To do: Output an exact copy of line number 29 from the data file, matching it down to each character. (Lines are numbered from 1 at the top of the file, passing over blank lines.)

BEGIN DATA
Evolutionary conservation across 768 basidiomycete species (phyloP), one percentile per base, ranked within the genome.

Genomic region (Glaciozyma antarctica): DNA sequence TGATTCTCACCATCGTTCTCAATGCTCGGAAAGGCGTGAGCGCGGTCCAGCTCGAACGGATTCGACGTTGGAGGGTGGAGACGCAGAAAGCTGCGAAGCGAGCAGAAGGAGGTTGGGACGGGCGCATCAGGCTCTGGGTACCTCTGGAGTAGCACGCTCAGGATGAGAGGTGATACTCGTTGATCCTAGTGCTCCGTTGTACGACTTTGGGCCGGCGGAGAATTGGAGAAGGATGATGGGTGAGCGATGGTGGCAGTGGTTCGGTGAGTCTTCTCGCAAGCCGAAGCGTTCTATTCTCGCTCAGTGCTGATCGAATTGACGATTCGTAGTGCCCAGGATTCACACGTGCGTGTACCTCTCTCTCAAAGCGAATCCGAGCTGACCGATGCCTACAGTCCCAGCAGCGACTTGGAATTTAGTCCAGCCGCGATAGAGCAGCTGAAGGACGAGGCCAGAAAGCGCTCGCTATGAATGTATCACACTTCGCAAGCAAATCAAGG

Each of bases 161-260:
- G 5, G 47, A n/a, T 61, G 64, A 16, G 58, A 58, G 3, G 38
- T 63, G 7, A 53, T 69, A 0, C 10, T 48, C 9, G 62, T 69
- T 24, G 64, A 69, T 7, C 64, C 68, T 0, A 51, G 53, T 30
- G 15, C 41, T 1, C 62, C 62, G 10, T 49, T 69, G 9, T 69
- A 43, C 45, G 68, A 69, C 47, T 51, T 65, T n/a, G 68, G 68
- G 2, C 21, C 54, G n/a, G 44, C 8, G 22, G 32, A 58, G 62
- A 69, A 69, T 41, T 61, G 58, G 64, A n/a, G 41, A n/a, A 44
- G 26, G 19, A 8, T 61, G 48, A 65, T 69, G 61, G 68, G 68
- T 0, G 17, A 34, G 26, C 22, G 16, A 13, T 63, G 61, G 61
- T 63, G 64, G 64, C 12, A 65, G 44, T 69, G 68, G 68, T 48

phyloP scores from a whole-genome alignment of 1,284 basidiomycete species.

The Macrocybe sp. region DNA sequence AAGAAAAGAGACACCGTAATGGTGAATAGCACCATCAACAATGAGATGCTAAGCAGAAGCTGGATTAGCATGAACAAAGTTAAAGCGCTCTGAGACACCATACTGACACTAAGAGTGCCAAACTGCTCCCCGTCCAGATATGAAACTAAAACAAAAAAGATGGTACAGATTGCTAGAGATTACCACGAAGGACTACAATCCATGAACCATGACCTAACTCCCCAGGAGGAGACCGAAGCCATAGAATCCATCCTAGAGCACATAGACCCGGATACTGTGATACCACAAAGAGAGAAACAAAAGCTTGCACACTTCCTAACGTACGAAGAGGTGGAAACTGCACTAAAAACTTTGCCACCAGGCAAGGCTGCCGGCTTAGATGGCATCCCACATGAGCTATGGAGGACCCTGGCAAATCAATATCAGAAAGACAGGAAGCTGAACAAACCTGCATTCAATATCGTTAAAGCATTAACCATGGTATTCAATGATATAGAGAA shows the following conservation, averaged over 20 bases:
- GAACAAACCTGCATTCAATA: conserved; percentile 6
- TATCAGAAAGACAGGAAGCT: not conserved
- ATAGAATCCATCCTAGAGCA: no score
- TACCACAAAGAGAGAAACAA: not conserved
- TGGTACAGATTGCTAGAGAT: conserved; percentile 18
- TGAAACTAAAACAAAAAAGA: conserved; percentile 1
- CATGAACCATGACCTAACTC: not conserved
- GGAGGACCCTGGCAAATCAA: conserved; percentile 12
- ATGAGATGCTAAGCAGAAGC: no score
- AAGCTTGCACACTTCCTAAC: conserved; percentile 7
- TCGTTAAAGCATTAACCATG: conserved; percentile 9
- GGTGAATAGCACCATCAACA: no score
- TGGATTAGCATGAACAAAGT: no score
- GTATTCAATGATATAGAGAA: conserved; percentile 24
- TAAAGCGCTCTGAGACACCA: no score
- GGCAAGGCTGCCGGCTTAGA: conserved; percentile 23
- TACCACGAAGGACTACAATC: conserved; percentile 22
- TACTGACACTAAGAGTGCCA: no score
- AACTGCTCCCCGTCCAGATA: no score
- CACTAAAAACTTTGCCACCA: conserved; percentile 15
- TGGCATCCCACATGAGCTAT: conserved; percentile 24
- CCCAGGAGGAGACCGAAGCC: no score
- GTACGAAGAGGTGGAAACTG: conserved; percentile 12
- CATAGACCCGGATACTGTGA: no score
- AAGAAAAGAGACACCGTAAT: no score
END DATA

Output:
- GTATTCAATGATATAGAGAA: conserved; percentile 24